Learn By Doing

Learn By Doing

Educators have several terms for the kind of learning that takes place while a person is making. You might hear “project-based learning” or “experiential learning.” One time-tested concept — over a 100 years old — was coined by John Dewey, an American educator: Learn by Doing.

Another way of saying it is that our own experience is the best teacher. Talking to a child or having them watch someone do something is not an effective way to learn. Trial and error is.

If you think about how you learn to play sports or a musical instrument or ride a bike, there’s only so much a person can tell you or even show you. You have to do it yourself. You have to try. When you try, you get feedback that helps you learn from the experience.

At first, it’s awkward, even frustrating but over repeated attempts, you begin to feel more comfortable and then you are on to the next level.

What making does is apply those insights broadly to learning science and technology as well as art and design. It’s not what we know but rather what we can do with what we know. Through making, we do science, not just read about it, and we build technology, not just use it.

One of the hangups of traditional education is its reliance on lectures and textbooks is that it offers loads of information but doesn’t offer the context of applying it. Traditional education puts theory well ahead of practice. Maker education starts with practice, which provides a context for understanding theory.

So, you will see us refer to making as a practice, just like sports or music. We use that analogy because, no doubt, some of you may have coached your children in a sport and helped them pick up the piano. The focus is on getting the child engaged and learning through doing. Through making, we do design, we learn to use tools, and we explore and experiment.

Another important educator is Maria Montessori, who also believed in learning through doing. She recognized that a child learns through interactions with the environment so creating a stimulating, rich environment was important for a child’s development. Interactions can be tiny moments, like manipulating a set of blocks or trying to cut paper with scissors. She saw the child as the actor who creates the interactions and the role of the adult was to observe the interactions. In other words, let the child play and don’t be too controlling or directive.

A good place to start with young children is to make art supplies available to them, say, at the center of a table. Don’t tell them what to make. Just wait and see what they do. If they don’t seem to get it, start making something yourself — folding paper, drawing, using tape. This time for free play is what you want to be able to create, just like singing songs or playing catch.

Activities and Projects

Making can be as simple as a twenty-minute activity, which might be best for young makers. Making can also be hands-on projects that might take hours or days to complete. Some projects such as we have on Maker Camp or in the magazine, come with instructions that you can follow. It’s a great way to learn interpret the instructions and get practice doing it yourself.

The best kind of making — and our goal — is for a person to create and develop a project based on their own ideas and interests. This is the kind of project that represents considerable effort and its result can be shared with others in the maker community. We will be sharing all kinds of maker projects, many of which come from Maker Faires. As a maker, you become known for your projects.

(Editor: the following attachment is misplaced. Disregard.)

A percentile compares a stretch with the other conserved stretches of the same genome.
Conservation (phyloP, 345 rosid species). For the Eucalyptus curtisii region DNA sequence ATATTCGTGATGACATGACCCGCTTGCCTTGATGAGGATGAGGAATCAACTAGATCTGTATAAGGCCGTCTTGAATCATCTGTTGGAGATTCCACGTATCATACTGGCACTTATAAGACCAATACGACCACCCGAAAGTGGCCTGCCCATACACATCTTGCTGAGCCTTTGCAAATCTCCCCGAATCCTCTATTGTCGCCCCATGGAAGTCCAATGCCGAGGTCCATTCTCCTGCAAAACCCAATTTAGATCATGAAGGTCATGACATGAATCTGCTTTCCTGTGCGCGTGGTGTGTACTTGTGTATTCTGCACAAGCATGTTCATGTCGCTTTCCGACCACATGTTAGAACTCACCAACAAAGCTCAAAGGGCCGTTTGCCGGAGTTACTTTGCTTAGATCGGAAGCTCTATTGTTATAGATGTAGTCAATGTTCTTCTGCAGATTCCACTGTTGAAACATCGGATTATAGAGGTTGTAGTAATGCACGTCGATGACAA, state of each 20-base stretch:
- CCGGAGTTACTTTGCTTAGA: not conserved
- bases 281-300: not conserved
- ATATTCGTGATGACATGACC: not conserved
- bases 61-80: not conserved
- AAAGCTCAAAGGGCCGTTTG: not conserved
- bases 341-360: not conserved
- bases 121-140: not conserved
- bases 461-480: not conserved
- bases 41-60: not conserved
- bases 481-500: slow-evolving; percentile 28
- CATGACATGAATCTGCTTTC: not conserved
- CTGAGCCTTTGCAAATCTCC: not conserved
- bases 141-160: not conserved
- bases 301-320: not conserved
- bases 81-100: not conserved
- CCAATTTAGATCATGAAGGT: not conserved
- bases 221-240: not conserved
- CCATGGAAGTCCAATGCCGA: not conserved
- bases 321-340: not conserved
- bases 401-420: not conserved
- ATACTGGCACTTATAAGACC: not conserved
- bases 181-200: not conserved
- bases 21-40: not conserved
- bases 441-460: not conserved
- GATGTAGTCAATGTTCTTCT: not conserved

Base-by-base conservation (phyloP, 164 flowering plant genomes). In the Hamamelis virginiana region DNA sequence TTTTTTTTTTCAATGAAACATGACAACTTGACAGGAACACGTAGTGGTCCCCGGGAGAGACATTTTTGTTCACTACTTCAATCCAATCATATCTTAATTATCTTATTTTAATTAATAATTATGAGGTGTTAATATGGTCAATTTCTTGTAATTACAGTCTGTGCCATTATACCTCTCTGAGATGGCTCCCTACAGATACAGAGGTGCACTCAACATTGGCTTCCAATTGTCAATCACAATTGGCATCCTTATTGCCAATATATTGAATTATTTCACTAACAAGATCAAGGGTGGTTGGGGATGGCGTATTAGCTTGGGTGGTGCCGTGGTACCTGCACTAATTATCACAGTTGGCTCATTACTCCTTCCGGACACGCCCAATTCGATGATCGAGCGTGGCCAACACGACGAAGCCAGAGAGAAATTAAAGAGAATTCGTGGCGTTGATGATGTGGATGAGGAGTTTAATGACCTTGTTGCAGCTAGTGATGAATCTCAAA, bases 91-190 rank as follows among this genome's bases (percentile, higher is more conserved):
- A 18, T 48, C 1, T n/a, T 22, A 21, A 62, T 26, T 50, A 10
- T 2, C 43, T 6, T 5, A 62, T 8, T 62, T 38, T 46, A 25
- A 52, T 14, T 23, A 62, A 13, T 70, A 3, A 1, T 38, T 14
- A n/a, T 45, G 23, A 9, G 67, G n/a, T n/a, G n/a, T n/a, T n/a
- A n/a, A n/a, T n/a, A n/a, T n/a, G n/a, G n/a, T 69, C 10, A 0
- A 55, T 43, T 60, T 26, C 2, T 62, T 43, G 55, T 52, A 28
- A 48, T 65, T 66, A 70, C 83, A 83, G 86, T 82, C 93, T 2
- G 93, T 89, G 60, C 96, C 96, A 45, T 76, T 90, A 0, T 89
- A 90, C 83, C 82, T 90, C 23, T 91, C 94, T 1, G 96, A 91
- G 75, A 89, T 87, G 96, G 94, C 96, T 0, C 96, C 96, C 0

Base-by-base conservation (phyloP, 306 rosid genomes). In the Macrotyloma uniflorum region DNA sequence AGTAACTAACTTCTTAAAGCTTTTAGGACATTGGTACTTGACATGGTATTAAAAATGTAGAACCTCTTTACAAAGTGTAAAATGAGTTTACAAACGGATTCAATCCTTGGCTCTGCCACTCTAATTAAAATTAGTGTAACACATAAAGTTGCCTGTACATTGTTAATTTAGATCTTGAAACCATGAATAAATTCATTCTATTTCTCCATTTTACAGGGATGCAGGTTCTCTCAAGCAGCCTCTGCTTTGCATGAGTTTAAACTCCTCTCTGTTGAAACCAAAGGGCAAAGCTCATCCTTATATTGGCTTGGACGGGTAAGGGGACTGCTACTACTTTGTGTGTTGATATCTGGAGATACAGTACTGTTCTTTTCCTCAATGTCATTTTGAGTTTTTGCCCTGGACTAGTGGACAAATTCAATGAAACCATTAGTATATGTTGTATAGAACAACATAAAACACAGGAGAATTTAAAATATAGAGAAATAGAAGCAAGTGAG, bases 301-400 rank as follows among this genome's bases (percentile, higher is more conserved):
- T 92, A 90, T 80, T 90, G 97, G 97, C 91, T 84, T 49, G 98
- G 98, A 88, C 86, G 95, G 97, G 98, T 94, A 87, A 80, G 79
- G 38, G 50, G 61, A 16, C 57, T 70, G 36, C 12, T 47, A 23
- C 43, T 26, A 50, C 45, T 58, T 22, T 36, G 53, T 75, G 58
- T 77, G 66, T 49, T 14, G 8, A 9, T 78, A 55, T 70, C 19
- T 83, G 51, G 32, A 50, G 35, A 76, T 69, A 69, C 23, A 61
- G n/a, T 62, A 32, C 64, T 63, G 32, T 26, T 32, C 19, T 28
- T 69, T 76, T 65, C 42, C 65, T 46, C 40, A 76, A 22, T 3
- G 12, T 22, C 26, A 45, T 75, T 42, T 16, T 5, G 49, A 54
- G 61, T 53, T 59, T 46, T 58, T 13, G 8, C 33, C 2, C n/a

Whether Dewey or Montessori said it, they realized that our children are always learning and they learn everywhere they are. Learning is not something that only happens in school. Just the same, we are not just learners but we are all teachers. Your children might be able to teach you a few things as well.

There has never been a better time nor have we ever had better resources online for learning and sharing. Making can provide a motivational framework that opens your child’s mind to learning in new ways and to discovering their own talents.

A Different Kind of Face Time

While we will use computers and the Internet to share projects and connect you with makers, our goal is for you and your family to spend meaningful time away from all the devices and screens in your home. Maker learning is grounded in each person’s experience of making, not in the media or devices or computers. Use the internet to find inspiration, demonstrations, and instructions but then gather your tools and materials and starting making. Be active. Get hands-on. Play. Make together.

Share Projects

It’s not enough to just make something—it’s also important to be able to tell others about your project. This is the “show and tell” part of making, creating not just a thing but a story about the thing. Sharing can start at home but you might create a video that you can share with others more widely.

Makers want to hear stories, such as, “We did this because” or “We started here, and we ended up here.” Collect photos, sketches, prototypes, failed pieces of the projects: anything that tells the story of how and why your projects came to be.

If you want to share via social media, tag your posts with #MakerCamp.
As a parent, keep a record of each week of Maker Camp. What worked, what didn’t. It might help you think about what you and your family want to do next week